Pundit Clive Crook has written a piece which ties together many different problems with the U.S. criminal justice system, arguing that it's "a national disgrace, from top to bottom." His comments on the federal court system seem particularly apt.
Harsh words, but Crook makes a good case. Excerpt:
"The U.S. — a country that loves freedom, so I’m told — has virtually abolished trial by jury. According to one recent count, guilty pleas resolve 97 percent of federal cases that are prosecuted to a conclusion. Instead of bothersome trials, the U.S. has a plea-bargain system in which prosecutors not only bring the charge but also, in effect, determine guilt and pass sentence. As this astonishing assault on civil liberty proceeds, judges have allowed themselves to be turned into rubber-stamping functionaries, apparently for reasons of administrative simplicity."
Another good bit:
"The U.S. is not a forgiving country, and most Americans believe in harsh punishment for serious crimes. I’ve no quarrel with that. But the principle of proportionality — really, the very notion of justice in sentencing — seems to have been overthrown. According to a forthcoming report from the American Civil Liberties Union, 2,074 federal inmates are serving sentences of life imprisonment without possibility of parole for nonviolent crimes. Think about that."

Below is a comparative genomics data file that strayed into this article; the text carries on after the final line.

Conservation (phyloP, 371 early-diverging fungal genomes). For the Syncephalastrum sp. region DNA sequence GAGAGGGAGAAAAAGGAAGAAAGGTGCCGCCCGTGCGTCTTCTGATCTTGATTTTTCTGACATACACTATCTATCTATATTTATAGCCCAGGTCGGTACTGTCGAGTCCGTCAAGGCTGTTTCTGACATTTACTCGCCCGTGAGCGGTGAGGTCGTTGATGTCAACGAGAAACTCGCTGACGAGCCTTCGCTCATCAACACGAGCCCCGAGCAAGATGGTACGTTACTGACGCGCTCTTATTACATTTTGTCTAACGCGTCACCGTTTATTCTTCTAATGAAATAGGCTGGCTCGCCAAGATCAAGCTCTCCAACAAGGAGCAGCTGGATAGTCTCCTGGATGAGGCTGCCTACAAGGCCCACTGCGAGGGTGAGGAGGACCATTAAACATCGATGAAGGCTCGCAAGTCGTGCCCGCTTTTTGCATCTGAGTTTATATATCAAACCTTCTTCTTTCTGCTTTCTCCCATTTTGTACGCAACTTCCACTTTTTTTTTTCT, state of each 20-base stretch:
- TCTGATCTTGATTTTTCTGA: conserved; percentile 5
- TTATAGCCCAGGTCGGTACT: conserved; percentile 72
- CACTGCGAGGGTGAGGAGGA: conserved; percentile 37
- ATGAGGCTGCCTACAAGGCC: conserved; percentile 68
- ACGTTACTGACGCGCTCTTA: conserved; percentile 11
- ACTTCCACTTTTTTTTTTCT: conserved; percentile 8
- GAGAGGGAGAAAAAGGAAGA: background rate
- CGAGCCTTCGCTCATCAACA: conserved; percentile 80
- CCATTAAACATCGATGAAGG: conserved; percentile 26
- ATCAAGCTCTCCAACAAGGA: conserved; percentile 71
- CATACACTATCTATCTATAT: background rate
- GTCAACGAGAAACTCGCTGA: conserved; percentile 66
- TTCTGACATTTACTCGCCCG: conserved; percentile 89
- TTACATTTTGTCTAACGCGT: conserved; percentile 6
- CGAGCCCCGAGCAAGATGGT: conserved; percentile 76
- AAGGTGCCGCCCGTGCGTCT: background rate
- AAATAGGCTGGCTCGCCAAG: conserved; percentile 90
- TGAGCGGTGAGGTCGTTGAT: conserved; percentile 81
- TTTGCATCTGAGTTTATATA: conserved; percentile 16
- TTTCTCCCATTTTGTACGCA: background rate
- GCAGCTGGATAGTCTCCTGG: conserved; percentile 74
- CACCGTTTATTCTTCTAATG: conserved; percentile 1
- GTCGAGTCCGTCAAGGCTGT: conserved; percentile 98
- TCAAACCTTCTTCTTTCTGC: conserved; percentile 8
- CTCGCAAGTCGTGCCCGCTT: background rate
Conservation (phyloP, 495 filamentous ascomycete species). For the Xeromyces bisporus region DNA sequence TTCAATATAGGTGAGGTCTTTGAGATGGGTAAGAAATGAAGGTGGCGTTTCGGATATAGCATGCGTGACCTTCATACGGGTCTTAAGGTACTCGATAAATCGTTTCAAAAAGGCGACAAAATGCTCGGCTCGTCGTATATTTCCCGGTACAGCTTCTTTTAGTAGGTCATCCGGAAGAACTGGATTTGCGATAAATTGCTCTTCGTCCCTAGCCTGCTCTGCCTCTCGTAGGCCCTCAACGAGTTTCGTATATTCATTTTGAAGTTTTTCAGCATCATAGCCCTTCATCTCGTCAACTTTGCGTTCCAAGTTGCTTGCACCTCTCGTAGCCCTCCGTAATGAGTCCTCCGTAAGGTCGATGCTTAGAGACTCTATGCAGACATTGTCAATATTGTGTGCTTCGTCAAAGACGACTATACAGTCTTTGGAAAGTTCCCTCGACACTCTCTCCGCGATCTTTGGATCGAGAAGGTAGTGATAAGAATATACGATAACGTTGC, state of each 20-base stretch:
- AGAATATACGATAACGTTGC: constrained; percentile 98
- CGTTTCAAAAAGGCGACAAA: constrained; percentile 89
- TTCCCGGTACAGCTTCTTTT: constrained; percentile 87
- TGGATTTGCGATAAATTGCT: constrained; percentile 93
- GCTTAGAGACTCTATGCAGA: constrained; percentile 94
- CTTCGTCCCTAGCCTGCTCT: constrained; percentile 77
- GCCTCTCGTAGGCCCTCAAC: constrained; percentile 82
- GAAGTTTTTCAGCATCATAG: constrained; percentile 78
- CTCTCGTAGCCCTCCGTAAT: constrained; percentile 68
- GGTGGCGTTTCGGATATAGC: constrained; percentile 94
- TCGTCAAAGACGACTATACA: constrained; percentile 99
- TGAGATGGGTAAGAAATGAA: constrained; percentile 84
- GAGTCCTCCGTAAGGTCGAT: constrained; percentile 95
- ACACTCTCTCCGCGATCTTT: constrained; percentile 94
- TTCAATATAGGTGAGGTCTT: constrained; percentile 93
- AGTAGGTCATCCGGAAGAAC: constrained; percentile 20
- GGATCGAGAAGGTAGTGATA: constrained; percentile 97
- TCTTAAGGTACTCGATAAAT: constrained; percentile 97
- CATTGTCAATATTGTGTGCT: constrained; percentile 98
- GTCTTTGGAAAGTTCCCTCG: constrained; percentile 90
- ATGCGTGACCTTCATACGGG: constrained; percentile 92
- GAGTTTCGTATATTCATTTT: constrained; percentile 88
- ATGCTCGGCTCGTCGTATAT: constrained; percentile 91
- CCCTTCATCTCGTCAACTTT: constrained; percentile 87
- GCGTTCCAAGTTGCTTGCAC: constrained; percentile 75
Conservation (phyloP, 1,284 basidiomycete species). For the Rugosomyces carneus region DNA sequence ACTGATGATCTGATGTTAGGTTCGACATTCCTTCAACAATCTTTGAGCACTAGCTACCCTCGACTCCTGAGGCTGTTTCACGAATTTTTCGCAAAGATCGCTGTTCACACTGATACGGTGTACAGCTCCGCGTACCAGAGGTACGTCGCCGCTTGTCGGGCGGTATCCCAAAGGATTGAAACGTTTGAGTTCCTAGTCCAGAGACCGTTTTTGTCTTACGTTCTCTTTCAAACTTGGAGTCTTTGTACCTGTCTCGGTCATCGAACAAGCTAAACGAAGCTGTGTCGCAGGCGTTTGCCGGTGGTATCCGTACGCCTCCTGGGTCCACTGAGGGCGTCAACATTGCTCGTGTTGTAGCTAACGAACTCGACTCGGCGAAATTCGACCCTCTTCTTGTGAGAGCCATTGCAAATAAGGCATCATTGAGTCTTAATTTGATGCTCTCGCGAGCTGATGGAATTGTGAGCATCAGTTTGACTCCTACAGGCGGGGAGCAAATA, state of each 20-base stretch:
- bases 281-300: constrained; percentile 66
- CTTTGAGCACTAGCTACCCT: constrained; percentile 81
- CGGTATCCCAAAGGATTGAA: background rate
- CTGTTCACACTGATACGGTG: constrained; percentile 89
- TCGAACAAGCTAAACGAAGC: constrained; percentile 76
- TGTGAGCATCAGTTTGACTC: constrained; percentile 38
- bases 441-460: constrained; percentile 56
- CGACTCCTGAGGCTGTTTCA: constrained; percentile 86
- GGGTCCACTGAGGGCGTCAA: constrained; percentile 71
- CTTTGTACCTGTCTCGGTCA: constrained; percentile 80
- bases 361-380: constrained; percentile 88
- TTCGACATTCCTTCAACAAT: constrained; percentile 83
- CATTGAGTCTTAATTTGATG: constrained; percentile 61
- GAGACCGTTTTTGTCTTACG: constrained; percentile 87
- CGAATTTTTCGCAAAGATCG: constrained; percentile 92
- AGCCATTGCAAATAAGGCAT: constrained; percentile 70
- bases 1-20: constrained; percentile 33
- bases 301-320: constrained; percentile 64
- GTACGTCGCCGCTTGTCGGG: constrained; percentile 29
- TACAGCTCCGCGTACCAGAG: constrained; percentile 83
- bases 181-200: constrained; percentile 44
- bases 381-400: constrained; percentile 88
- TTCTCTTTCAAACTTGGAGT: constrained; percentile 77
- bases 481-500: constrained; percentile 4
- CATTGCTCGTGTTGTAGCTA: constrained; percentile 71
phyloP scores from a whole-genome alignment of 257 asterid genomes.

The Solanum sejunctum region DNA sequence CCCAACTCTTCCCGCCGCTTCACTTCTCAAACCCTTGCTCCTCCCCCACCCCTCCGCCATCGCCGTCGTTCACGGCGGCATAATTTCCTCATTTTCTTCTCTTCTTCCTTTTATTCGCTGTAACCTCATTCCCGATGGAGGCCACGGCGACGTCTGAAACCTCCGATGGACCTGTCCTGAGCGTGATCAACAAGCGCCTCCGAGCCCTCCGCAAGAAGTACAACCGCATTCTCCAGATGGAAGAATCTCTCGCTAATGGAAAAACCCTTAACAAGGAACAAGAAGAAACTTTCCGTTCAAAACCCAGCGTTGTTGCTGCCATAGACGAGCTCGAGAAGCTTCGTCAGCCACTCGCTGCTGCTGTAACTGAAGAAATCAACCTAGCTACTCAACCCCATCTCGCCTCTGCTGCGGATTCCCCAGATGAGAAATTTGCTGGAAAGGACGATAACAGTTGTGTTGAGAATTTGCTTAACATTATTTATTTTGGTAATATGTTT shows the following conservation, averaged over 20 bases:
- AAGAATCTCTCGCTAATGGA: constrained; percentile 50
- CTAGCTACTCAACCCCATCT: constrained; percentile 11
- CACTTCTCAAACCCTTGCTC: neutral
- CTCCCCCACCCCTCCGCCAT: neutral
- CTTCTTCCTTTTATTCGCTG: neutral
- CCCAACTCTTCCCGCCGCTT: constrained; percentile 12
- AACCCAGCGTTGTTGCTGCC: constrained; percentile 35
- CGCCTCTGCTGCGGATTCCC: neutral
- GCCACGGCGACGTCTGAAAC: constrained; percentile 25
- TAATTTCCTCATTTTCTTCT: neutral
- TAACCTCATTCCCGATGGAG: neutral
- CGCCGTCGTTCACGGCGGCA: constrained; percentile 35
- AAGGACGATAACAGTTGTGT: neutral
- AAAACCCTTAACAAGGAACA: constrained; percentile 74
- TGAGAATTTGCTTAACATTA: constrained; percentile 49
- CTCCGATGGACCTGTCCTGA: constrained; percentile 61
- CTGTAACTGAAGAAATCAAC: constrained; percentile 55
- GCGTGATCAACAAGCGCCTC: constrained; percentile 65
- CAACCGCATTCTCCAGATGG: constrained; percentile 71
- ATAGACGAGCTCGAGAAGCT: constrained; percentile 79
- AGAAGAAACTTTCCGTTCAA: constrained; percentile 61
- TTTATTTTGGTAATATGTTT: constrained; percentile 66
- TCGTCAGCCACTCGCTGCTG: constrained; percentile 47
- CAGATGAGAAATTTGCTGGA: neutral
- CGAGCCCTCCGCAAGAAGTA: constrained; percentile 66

"You can tell from my puzzlement and outrage that I’m not a lawyer. It takes years of legal training to be acquainted with this system and not be appalled by it. Somebody who knows more about the law than I do will have to explain why plea bargains and mandatory minimum sentences don’t violate the Constitution’s requirements of “due process” and “equal protection of the laws,” or why life in prison without parole for a nonviolent offense isn’t an instance of the “cruel and unusual punishment” forbidden by the Eighth Amendment. You’ll need an expert to tell you why the Supreme Court was right to uphold a sentence of 50 years to life (under California’s three-strikes rule) for the crime of stealing nine video cassettes."
As far as I can tell, Clive Crook isn't a libertarian or ACLU official or other variety of sorehead; he simply seems to be an economist and pundit who is often worth reading.